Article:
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Please note that Mommsen uses the AUC chronology (Ab Urbe Condita), i.e. from the founding of the City of Rome. You can use this reference table to have the B.C. dates


IV. The Revolution

From: The History of Rome, by Theodor Mommsen
Translated with the sanction of the author by William Purdie Dickson

The History of Old Rome

Chapter I - The Subject Countries Down to the Times of the Gracchi


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Page 24

Scipio Aemilianus

Even the Roman government began at length to perceive that matters could no longer continue on this footing; they resolved to entrust the subjugation of the small Spanish country-town, as an extraordinary measure, to the first general of Rome, Scipio Aemilianus. The pecuniary means for carrying on the war were indeed doled out to him with preposterous parsimony, and the permission to levy soldiers, which he asked, was even directly refused--a result towards which coterie- intrigues and the fear of being burdensome to the sovereign people may have co-operated.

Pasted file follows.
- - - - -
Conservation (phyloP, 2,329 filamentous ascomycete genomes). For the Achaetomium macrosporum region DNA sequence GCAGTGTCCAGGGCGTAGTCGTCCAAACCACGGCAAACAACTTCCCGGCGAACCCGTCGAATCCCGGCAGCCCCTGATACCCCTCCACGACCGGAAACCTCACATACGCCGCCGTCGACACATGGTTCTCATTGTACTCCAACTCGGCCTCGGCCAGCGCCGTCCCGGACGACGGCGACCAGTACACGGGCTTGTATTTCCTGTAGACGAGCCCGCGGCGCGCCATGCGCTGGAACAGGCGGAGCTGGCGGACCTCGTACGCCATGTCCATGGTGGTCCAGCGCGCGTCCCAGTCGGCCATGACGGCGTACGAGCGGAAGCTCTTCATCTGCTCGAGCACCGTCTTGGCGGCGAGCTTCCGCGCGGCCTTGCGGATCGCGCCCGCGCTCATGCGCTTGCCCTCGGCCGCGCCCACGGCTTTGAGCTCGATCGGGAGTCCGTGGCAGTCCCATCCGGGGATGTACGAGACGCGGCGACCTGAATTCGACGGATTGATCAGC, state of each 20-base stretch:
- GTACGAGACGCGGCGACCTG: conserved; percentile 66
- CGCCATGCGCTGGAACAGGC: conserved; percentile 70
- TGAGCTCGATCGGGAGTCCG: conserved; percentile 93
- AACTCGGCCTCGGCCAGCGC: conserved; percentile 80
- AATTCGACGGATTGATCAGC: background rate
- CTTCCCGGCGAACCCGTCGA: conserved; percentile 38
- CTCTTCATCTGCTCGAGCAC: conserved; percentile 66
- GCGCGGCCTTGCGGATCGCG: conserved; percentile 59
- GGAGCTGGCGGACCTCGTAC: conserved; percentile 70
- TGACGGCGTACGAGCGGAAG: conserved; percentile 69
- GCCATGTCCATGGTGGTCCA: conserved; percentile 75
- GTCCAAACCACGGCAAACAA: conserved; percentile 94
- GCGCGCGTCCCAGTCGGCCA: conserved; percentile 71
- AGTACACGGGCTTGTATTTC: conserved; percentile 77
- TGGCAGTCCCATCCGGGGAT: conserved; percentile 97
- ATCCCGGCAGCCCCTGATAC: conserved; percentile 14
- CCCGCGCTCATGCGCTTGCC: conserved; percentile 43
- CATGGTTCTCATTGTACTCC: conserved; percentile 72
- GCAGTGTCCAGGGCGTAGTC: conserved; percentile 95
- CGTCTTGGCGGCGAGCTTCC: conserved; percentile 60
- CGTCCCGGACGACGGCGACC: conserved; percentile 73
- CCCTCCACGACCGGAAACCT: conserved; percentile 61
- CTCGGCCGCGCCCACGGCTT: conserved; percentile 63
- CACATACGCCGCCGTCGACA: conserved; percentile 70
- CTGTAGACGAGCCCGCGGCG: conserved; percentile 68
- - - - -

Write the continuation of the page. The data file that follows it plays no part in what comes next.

But a great number of friends and clients voluntarily accompanied him; among them was his brother Maximus Aemilianus, whosome years before had commanded with distinction against Viriathus. Supported by this trusty band, which was formed into a guard for the general, Scipio began to reorganize the deeply disordered army (620). First of all, the camp-followers had to take their departure--there were found as many as 2000 courtesans, and an endless number of soothsayers and priests of all sorts--and, if the soldier was not available for fighting, he had at least to work in the trenches and to march.

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